A number of different optimizers are available in the
tf.keras.optimizers module. Each optimizer is a variant or improvement to the gradient descent algorithm.
By Imad Dabbura,
By Raimi Karim,
Cost functions ( synonymously called loss functions ) penalize the model for incorrect predictions. It measures how good the model is, and decides how much improvement is needed. Different loss functions have different use-cases, which are detailed thoroughly in the stories below,
A great video from Stanford,
By practice, the learning rate of a NN model should be decreased over time. As the value of the loss function decreases, or as the loss function is close to minima, we take smaller steps. Note, the learning rate decides the step size of gradient descent.
Make sure you explore the Keras docs,
Early stopping is a technique wherein we stop the training of our model when a given metric stops improving. So, we stop the training of our model, before it overfits, thereby avoiding any excessive training which can worsen the results.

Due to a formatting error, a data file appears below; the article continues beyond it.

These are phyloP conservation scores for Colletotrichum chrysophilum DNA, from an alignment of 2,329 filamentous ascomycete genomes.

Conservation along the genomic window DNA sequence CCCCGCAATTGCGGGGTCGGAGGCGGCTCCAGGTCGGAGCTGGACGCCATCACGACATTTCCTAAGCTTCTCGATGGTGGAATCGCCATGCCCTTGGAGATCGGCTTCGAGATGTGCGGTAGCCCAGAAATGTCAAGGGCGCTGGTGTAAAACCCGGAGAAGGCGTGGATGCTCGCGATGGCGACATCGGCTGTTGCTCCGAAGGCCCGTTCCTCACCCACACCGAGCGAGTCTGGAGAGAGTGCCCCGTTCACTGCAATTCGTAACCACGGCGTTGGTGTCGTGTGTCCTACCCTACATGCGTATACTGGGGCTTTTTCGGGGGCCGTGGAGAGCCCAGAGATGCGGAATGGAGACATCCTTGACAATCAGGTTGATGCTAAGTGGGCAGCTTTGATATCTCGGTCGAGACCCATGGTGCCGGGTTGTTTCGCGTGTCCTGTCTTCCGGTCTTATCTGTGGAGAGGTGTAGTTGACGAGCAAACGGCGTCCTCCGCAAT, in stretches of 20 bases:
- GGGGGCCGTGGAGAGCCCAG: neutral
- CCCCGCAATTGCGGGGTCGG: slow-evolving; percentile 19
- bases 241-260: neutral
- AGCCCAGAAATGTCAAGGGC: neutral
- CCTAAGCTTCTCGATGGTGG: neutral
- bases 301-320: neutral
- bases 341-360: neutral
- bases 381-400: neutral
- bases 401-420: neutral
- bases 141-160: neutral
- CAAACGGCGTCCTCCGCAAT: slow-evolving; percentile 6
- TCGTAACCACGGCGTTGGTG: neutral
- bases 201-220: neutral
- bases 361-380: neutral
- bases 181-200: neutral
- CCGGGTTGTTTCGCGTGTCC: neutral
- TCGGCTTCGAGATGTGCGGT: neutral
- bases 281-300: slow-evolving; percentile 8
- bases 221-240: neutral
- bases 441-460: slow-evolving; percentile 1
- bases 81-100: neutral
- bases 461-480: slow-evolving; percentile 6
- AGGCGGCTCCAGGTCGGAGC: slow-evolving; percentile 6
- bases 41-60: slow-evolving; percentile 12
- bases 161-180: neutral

By Upendra Vijay,
Batch size is the number of samples present in a mini-batch. Each batch is sent through the NN and the errors are averaged across the samples. So, for each batch, the parameters of the NN are optimized. Also, see Mini-Batch Gradient Descent.
By Kevin Shen,
This could probably clear a common confusion among beginners,
By SAGAR SHARMA,
Metrics are functions whose value is evaluated to see how good a model is. The primary difference between a metric and a cost function is that the cost function is used to optimize the parameters of the model in order to reach the minima. A metric could be calculated at each epoch or step in order to keep track of the model’s efficiency.
By Shervin Minaee,
By Aditya Mishra,
Sometimes, we may require some metrics which aren’t available in the
tf.keras.metrics module. In this case, a custom metric should be implemented, as described in this blog,
Regularization consists of those techniques which help our model prevent overfitting and thereby generalize itself better.
By Richmond Alake,
Excellent videos from Andrew Ng,
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Goodbye and a happy Deep Learning journey!